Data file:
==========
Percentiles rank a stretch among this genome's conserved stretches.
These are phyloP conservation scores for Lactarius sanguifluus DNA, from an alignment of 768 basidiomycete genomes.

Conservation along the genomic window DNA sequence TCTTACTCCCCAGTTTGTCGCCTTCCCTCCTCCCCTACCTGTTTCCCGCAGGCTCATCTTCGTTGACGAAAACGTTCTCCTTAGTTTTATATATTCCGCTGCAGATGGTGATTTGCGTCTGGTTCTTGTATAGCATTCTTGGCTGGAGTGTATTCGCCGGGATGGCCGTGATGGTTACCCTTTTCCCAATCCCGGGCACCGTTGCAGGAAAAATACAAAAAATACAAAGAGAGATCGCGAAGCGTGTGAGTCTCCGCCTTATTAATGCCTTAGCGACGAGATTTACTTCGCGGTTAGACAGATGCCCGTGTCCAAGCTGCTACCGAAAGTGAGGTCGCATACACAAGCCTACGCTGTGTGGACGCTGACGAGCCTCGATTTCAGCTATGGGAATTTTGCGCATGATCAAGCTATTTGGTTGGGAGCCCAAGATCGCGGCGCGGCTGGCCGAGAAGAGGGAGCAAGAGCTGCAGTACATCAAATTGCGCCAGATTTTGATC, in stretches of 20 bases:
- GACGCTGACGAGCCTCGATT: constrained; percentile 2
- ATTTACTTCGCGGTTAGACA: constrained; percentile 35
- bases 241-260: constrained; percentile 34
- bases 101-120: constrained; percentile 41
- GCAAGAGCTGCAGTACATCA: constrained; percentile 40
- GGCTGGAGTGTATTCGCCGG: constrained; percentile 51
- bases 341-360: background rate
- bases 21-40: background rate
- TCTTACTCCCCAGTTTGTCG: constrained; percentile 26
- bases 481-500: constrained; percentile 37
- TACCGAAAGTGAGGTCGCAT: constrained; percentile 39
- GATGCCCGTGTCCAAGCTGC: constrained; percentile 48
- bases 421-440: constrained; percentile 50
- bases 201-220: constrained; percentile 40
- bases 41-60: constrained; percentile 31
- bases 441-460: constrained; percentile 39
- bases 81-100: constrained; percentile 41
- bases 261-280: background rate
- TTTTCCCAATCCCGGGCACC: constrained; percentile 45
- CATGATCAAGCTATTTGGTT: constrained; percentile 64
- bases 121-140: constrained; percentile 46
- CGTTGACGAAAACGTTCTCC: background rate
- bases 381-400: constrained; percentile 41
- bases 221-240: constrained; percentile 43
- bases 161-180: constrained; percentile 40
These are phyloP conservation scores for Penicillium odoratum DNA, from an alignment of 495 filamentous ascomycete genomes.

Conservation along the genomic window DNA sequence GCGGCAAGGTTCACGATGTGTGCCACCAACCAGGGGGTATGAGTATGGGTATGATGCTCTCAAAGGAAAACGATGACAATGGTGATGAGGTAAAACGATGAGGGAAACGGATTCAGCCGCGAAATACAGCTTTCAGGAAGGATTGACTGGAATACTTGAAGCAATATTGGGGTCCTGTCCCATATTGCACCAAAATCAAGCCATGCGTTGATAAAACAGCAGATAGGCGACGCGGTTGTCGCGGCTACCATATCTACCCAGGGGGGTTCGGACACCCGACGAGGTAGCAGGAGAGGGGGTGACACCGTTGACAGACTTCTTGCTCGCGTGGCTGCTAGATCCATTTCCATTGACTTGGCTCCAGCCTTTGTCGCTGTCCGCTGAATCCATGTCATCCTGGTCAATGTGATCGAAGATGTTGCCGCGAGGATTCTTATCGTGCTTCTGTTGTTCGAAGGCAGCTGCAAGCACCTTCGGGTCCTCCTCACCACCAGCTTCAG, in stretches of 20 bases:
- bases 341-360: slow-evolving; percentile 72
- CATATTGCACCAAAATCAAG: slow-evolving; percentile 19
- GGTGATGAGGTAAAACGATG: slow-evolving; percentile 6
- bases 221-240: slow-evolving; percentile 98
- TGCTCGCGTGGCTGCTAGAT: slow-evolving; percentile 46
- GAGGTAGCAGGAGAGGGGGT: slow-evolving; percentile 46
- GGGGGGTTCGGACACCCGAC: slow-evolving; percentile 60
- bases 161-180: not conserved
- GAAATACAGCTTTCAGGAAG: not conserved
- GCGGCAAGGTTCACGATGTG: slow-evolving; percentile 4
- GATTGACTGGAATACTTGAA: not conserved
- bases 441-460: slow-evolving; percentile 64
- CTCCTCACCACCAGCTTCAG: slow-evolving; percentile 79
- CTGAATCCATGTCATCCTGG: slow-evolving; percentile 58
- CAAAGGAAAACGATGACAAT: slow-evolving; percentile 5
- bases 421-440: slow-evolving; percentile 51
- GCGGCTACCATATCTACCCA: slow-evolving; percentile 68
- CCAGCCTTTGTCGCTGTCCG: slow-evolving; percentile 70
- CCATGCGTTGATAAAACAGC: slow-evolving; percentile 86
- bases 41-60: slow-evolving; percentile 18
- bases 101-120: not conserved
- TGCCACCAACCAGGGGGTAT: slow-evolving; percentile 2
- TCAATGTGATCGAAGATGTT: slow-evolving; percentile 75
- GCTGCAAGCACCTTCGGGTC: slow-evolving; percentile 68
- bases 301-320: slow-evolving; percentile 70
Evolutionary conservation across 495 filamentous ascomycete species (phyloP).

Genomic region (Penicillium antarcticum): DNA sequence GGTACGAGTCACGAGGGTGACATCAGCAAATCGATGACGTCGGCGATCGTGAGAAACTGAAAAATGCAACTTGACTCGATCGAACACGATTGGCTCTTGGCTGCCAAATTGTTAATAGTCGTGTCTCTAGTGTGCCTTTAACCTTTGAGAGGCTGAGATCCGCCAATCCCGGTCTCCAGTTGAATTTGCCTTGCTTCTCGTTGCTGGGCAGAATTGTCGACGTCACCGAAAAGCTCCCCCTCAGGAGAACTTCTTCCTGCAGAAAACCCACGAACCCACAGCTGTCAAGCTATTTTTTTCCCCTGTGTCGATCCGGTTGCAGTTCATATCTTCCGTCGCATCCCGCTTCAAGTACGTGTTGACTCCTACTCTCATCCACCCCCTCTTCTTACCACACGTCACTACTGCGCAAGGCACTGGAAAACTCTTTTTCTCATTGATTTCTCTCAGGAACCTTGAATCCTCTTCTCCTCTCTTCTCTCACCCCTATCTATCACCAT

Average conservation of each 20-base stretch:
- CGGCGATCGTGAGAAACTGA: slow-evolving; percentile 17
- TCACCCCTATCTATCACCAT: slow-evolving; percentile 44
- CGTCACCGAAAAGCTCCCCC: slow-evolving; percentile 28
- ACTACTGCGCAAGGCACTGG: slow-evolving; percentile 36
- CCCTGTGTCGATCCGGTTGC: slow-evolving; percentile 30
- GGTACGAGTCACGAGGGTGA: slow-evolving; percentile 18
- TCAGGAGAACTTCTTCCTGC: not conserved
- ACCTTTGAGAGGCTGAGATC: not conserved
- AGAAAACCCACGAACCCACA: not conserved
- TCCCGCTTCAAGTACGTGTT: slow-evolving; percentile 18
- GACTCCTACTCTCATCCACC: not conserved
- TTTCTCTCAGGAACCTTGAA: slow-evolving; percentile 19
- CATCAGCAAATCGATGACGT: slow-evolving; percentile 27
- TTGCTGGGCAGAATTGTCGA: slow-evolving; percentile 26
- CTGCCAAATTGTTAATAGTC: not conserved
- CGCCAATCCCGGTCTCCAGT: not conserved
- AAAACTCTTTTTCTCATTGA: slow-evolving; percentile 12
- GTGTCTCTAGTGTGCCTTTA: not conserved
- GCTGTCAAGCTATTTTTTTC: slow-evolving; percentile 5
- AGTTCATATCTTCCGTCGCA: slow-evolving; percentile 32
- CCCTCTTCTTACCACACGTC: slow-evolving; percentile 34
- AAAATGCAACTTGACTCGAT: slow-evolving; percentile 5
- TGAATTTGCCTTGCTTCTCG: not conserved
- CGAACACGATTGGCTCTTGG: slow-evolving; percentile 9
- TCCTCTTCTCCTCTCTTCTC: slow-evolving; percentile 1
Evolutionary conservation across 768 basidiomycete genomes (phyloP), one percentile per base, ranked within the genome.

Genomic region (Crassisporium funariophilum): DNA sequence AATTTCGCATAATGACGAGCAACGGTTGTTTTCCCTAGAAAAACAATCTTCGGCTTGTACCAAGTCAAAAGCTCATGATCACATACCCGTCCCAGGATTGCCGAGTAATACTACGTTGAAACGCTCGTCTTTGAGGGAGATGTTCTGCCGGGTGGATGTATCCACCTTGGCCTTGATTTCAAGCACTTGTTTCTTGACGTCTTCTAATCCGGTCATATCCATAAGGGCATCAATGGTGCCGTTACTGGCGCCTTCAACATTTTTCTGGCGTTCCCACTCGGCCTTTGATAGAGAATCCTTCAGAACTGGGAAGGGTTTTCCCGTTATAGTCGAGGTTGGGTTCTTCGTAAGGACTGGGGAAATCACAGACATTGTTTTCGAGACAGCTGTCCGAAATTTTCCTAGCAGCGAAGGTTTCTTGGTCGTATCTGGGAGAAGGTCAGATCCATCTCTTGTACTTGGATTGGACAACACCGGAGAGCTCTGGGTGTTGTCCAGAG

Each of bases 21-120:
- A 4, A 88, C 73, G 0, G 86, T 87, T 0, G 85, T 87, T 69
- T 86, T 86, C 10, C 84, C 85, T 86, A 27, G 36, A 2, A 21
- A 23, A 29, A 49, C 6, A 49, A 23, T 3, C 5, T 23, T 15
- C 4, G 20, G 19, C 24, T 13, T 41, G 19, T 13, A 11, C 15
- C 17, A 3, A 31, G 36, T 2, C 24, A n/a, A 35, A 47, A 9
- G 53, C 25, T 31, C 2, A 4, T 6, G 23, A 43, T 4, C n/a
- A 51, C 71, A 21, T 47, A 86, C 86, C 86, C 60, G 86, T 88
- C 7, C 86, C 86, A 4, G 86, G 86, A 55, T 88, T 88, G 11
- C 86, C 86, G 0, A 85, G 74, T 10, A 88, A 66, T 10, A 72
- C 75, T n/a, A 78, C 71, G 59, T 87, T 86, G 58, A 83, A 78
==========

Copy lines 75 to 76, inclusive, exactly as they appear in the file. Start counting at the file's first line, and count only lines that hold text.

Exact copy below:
- AAAACTCTTTTTCTCATTGA: slow-evolving; percentile 12
- GTGTCTCTAGTGTGCCTTTA: not conserved